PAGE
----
Roman Vishniac Archive | International Center of Photography Lesson Plans - Elementary Middle High School - Classroom Materials Lesson Plans These lesson plans cover some of the central themes of the Holocaust, detailing how they can be approached in the classroom. This page will be updated from time to time, as the staff at the International School for Holocaust Studies prepares new material. More materials for use in the classroom are available on our Learning Environments page. These include more open-ended teacher's guides and interactive activities. For elementary school students (ages 9-12) “Until Then I Had Only Read about These Things in Books..” - The Story of Uri Orlev This lesson plan highlights the personal story of Uri Orlev, a Holocaust survivor, who became a writer and translator in Israel. I Wanted to Fly Like a Butterfly This lesson plan features the book of the same name, which presents the personal story of Hannah Gofrit. For middle school students (ages 13-15) Written in Pencil in the Sealed Freightcar: A Poem by Dan Pagis (1930-1986) - A Teacher’s Guide for Using the Poem and Four Biblical Verses
The Holocaust Explained - Homework & Online Education Tool for Students The Holocaust The genocide perpetrated against European Jews during World War II carries several names. In the west we generally know it as the Holocaust, a word taken from an ancient Greek term meaning ‘everything burned’. Many Jews know it as Shoah, a Hebrew word meaning ‘catastrophe’. The Nazis who carried out this mass murder used its benign operational title: the ‘Final Solution to the Jewish Question in Europe’. But none of these names and labels conveys the enormity of this disastrous event, the complexity of its causes or the oceans of human suffering and despair it created. Under the cloak of war, the Nazis manufactured an ideology then an apparatus to achieve the extermination of an entire race. Mass murder on this scale does not happen for incidental or transient reasons, even in the fires of war. The age of Enlightenment and modernism should have rendered anti-Semitism a forgotten prejudice from a distant time. Anti-Semitism continued to simmer beneath the surface of European society.
Nazi Germany The webserver at Alpha History tells us you’re using an adblocking tool, plug-in or browser extension on your computer or network. We understand that many people don’t like web-based advertising. Ads on websites can often be irrelevant, distracting and ‘in your face’. Without ads, however, our website would not exist – or it would not be free. Ads are how we fund the creation and delivery of our content. If you would like to use our website and its resources, please disable your adblocker or whitelist our website. To access the Alpha History website, please complete one of the following steps: * Disable or deactivate your adblocking software, tool or plug-in. * Whitelist our top level domain (alphahistory.com) in your adblocking software. Thank you for your understanding. Have a nice day! Alpha History staff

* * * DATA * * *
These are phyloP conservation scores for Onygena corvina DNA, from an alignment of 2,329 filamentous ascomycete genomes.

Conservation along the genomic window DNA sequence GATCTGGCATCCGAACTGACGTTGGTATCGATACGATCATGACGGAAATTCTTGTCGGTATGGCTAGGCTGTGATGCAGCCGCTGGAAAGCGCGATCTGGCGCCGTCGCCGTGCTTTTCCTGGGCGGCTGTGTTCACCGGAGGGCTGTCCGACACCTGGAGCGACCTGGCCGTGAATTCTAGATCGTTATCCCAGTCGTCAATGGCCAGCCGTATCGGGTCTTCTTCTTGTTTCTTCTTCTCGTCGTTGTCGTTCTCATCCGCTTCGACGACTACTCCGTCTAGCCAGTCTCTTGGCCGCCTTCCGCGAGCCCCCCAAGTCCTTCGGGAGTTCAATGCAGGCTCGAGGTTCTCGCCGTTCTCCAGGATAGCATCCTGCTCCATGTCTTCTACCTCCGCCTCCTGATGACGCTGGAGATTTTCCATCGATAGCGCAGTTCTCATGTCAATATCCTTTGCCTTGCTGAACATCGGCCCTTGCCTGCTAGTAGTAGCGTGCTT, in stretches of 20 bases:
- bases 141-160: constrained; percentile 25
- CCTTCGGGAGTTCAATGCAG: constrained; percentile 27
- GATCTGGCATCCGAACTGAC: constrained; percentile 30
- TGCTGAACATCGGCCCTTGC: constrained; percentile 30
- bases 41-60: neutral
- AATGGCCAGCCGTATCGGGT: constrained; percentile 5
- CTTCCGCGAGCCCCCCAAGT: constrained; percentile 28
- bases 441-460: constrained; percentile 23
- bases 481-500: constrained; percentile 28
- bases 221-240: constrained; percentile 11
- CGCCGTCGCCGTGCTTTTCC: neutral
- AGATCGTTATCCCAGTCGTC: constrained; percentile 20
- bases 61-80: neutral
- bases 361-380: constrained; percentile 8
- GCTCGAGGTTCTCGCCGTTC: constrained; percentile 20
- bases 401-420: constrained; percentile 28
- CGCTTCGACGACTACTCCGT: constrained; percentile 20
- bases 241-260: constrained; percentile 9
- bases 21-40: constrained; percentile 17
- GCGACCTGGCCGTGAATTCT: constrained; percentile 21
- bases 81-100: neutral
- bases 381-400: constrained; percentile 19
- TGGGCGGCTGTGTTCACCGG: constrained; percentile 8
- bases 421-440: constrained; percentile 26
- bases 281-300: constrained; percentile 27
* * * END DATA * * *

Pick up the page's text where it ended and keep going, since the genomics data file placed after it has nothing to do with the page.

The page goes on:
The Weimar Republic The webserver at Alpha History tells us you’re using an adblocking tool, plug-in or browser extension on your computer or network. We understand that many people don’t like web-based advertising. Ads on websites can often be irrelevant, distracting and ‘in your face’. Without ads, however, our website would not exist – or it would not be free. If you would like to use our website and its resources, please disable your adblocker or whitelist our website. To access the Alpha History website, please complete one of the following steps: * Disable or deactivate your adblocking software, tool or plug-in. * Whitelist our top level domain (alphahistory.com) in your adblocking software. Thank you for your understanding. Have a nice day! Alpha History staff